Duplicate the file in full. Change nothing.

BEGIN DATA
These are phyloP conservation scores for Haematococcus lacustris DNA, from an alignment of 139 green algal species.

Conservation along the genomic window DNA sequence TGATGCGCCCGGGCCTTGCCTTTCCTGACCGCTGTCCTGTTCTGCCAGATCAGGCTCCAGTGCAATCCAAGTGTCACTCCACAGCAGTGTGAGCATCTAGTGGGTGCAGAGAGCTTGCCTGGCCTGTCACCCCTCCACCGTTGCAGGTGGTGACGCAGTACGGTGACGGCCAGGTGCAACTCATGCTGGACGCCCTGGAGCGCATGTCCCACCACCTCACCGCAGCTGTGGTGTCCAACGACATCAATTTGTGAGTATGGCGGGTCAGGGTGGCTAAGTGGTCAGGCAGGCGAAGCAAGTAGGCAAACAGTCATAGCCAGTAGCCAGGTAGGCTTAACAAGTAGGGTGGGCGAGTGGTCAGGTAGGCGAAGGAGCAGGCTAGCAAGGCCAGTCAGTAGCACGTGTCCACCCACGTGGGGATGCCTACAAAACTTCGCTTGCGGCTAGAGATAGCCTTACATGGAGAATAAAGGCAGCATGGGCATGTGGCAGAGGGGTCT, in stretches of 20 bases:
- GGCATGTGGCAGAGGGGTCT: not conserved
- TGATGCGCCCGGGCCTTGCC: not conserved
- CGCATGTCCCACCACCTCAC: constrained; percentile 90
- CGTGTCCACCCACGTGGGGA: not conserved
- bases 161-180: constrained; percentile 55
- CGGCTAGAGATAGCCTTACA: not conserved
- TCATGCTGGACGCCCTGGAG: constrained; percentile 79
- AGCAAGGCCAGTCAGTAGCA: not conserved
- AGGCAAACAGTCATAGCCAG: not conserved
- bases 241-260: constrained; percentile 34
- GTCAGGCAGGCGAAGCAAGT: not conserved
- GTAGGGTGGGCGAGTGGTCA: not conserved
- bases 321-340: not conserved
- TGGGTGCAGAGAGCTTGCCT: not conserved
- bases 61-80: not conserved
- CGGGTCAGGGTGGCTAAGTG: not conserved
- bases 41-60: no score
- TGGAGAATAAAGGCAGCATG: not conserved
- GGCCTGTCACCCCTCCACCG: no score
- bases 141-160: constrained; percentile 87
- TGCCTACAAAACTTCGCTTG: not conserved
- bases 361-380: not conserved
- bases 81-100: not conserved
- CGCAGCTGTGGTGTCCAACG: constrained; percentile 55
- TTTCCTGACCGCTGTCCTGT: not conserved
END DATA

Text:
These are phyloP conservation scores for Haematococcus lacustris DNA, from an alignment of 139 green algal species.

Conservation along the genomic window DNA sequence TGATGCGCCCGGGCCTTGCCTTTCCTGACCGCTGTCCTGTTCTGCCAGATCAGGCTCCAGTGCAATCCAAGTGTCACTCCACAGCAGTGTGAGCATCTAGTGGGTGCAGAGAGCTTGCCTGGCCTGTCACCCCTCCACCGTTGCAGGTGGTGACGCAGTACGGTGACGGCCAGGTGCAACTCATGCTGGACGCCCTGGAGCGCATGTCCCACCACCTCACCGCAGCTGTGGTGTCCAACGACATCAATTTGTGAGTATGGCGGGTCAGGGTGGCTAAGTGGTCAGGCAGGCGAAGCAAGTAGGCAAACAGTCATAGCCAGTAGCCAGGTAGGCTTAACAAGTAGGGTGGGCGAGTGGTCAGGTAGGCGAAGGAGCAGGCTAGCAAGGCCAGTCAGTAGCACGTGTCCACCCACGTGGGGATGCCTACAAAACTTCGCTTGCGGCTAGAGATAGCCTTACATGGAGAATAAAGGCAGCATGGGCATGTGGCAGAGGGGTCT, in stretches of 20 bases:
- GGCATGTGGCAGAGGGGTCT: not conserved
- TGATGCGCCCGGGCCTTGCC: not conserved
- CGCATGTCCCACCACCTCAC: constrained; percentile 90
- CGTGTCCACCCACGTGGGGA: not conserved
- bases 161-180: constrained; percentile 55
- CGGCTAGAGATAGCCTTACA: not conserved
- TCATGCTGGACGCCCTGGAG: constrained; percentile 79
- AGCAAGGCCAGTCAGTAGCA: not conserved
- AGGCAAACAGTCATAGCCAG: not conserved
- bases 241-260: constrained; percentile 34
- GTCAGGCAGGCGAAGCAAGT: not conserved
- GTAGGGTGGGCGAGTGGTCA: not conserved
- bases 321-340: not conserved
- TGGGTGCAGAGAGCTTGCCT: not conserved
- bases 61-80: not conserved
- CGGGTCAGGGTGGCTAAGTG: not conserved
- bases 41-60: no score
- TGGAGAATAAAGGCAGCATG: not conserved
- GGCCTGTCACCCCTCCACCG: no score
- bases 141-160: constrained; percentile 87
- TGCCTACAAAACTTCGCTTG: not conserved
- bases 361-380: not conserved
- bases 81-100: not conserved
- CGCAGCTGTGGTGTCCAACG: constrained; percentile 55
- TTTCCTGACCGCTGTCCTGT: not conserved